TASERS are able to incapacitate attackers because they interfere with the signals that cause voluntary muscles to move. Today we answer just how effective is a taser.
While I am against anyone using a stun gun for self-defense, I am a firm believer in the use of Tasers as effective self-defense tools.Most people I meet think the difference between tasers and stun guns is effective distance, but in my mind it is how the Taser works that makes me recommend its use.
Unlike stun guns, tasers do not rely on pain compliance; instead it uses electrical current to disrupt voluntary control of muscles causing “neuromuscular incapacitation”. Basically the Taser mimics the electrical signals the brain uses to communicate with the voluntary muscles. Imagine how hard it would be to write down words whispered in your ear while a drill instructor yelled into your other ear….
In preparing to be tased, I looked into methods of resisting the pulse and had the plan to pull the barbs out during the 5 second “ride” – when the current started I could think, but it took me one second to remember what I wanted to do, and a couple more seconds to tell my arms to start moving – to realize they were not moving, and the mentally “yell” at them to start the process – but once I regained control of my arm I actually got it to the probe, but by that time the 5 seconds or pulse was over.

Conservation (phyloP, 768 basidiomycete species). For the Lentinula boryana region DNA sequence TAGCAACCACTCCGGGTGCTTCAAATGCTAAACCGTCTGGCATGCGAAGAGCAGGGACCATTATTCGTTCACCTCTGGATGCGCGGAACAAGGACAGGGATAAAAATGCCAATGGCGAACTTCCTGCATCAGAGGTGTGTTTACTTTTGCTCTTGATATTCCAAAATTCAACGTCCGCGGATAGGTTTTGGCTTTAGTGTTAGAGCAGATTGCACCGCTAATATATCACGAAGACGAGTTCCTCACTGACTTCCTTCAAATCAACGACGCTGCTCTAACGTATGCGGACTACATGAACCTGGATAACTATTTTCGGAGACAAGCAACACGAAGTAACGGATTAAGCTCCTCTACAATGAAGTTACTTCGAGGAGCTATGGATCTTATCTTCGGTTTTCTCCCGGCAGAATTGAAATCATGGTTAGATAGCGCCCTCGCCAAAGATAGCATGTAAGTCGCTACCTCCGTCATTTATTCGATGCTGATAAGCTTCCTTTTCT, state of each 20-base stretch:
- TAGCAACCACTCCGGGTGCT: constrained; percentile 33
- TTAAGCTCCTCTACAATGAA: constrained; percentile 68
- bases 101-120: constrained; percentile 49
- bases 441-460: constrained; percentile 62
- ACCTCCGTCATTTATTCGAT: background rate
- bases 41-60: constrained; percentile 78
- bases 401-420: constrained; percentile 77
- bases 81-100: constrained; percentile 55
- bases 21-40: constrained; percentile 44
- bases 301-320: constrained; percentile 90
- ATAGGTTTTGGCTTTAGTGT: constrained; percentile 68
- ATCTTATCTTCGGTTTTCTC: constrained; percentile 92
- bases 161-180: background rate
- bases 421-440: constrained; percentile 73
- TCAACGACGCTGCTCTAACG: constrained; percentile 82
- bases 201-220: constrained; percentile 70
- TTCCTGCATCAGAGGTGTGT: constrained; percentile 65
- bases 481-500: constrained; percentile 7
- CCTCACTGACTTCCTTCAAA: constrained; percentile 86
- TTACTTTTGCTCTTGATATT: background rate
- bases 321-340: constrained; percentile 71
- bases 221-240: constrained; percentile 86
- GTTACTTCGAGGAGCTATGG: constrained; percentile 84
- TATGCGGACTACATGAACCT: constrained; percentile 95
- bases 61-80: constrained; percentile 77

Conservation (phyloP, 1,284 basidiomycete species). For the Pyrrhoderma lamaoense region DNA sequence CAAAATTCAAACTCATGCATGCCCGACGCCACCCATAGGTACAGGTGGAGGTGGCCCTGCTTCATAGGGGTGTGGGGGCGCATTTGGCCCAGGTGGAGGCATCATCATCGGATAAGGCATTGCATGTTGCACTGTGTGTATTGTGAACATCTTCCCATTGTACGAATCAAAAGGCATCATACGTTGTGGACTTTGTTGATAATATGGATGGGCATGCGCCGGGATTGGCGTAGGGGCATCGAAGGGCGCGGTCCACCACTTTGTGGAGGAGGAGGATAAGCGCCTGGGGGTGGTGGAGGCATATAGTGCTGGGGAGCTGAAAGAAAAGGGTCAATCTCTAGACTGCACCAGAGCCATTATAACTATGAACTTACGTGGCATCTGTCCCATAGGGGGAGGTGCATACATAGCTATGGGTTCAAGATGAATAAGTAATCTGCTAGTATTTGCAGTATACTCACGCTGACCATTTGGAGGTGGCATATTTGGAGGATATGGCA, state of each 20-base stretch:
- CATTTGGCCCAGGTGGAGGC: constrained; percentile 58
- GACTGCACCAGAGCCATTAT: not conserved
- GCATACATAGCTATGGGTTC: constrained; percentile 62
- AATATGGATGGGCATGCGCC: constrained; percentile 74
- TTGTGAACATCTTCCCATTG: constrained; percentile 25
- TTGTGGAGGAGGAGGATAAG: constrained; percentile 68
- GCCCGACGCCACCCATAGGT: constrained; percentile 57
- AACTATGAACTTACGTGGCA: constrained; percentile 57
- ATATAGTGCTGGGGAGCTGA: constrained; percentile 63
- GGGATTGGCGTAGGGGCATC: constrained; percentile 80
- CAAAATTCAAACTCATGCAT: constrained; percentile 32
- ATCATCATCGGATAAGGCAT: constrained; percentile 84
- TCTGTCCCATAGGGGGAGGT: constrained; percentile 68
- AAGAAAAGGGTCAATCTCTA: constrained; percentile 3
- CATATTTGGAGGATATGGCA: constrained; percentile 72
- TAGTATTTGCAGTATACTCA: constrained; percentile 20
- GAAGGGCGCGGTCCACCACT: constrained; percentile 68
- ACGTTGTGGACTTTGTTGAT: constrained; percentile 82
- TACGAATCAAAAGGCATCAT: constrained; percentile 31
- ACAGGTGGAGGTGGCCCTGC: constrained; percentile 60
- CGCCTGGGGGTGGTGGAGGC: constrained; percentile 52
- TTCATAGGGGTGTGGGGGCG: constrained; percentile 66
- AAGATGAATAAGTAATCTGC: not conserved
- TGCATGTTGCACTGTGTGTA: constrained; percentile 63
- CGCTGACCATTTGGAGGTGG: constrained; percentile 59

I did have minimal body control while being tased, and complete control immediately after, but I was surprised at the mental fog after the taser hit. I had all the same effects as I have had after a fight – my adrenal system definitely responded to the taser.
While I do not think the taser replaces the firearm as the preeminent self-defense tool, I think they have uses, and in a few limited instances may be a better choice than a handgun.
Once thing I can say for sure – if you ever want to get a video of yourself getting tased, do not let anyone else hit the record button for you – you will not want to repeat the event…